Earlier this year I was invited by IBM to an event in Munich. There were a bunch of automotive firms there, talking about the future. At dinner, I was lucky enough sit a table with folks from some of these companies. It was a real eye opener – what struck me was that everyone from the major German car companies fully realises that Tesla is an existential threat. I expected some dissembling, or some dismissive attitudes, but none were forthcoming. Tesla is a real threat. We had a great conversation about the future – about cities, manufacturing industries, the simplicity of electric cars versus the complexity of German supply chains and value of engineering.
I remembered this dinner today when I saw a great thread on electric cars by Michael Liebreich – one of the foremost global thinkers on the future of energy.
Car companies are falling over each other to catch the electric drive train. All of them. https://t.co/1imChHryKz
— Michael Liebreich (@MLiebreich) November 14, 2017
Michael is absolutely right. There is not a car company on the planet that isn’t currently facing an existential crisis. But don’t take an energy nerd’s word for it. Bob Lutz, former GM vice chairman of GM, recently wrote a fascinating article Kiss The Good Times Goodbye, in which he argued that structural changes in economies mean that within some tipping point in the near future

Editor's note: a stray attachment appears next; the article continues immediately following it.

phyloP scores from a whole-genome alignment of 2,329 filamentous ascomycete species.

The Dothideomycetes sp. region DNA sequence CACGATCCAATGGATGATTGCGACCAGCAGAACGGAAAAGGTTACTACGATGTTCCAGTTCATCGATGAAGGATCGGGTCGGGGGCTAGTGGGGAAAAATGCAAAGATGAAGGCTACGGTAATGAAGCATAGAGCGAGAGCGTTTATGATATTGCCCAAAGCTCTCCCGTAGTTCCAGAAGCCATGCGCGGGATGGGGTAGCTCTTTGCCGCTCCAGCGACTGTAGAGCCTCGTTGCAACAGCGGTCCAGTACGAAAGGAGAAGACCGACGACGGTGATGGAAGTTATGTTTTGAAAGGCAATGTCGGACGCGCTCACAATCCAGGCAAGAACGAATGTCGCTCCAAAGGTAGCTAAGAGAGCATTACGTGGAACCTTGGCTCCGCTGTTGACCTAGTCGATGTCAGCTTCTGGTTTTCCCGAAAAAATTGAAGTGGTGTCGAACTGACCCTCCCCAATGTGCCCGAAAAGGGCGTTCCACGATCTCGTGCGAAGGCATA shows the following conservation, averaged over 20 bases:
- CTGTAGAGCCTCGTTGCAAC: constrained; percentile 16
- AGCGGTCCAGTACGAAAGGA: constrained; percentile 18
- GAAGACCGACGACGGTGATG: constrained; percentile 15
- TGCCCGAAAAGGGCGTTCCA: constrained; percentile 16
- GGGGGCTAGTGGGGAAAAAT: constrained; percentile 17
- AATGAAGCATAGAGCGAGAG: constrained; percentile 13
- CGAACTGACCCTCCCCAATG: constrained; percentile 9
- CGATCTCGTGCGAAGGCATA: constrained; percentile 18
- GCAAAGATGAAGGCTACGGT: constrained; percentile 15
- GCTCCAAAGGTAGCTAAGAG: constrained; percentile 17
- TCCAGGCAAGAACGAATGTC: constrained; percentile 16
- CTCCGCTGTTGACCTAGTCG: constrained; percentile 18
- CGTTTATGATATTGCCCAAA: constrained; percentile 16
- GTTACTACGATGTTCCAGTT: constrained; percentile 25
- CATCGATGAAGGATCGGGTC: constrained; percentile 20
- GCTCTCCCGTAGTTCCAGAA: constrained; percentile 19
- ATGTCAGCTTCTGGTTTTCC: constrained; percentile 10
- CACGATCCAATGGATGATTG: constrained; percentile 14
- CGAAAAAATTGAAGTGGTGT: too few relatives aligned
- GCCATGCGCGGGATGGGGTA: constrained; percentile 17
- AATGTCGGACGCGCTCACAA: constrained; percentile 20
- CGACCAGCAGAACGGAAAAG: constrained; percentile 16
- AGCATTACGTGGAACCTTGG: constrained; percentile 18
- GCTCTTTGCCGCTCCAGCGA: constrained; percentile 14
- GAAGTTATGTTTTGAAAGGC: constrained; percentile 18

“Everyone will have 5 years to get their car off the road or sell it for scrap”
Uber and Lyft and others are driving a sea change in terms of transportation models, but Tesla is driving the change right now, from a competitive perspective, in the high performance car market. Some years ago I wrote a post about the profound impact of open source on proprietary technology, using the analogy of a personal trainer. I think that’s true of Tesla too.
Tesla of course isn’t just making electric cars, it has begun to live in the future, delivering battery storage technologies to start smoothing out electricity grid consumption, allowing for more effective demand response. It may be that Tesla’s money runs out. Perhaps it won’t be able to win in so many markets, entrenched as they are. But in many respects Tesla has already won. It has shown a better way. Electric cars are coming, and they’re going to come fast. Elon Musk is the car industry’s personal trainer, forcing cars to become more efficient, and car companies to radically rethink their futures. Even if Tesla fails, it has already won.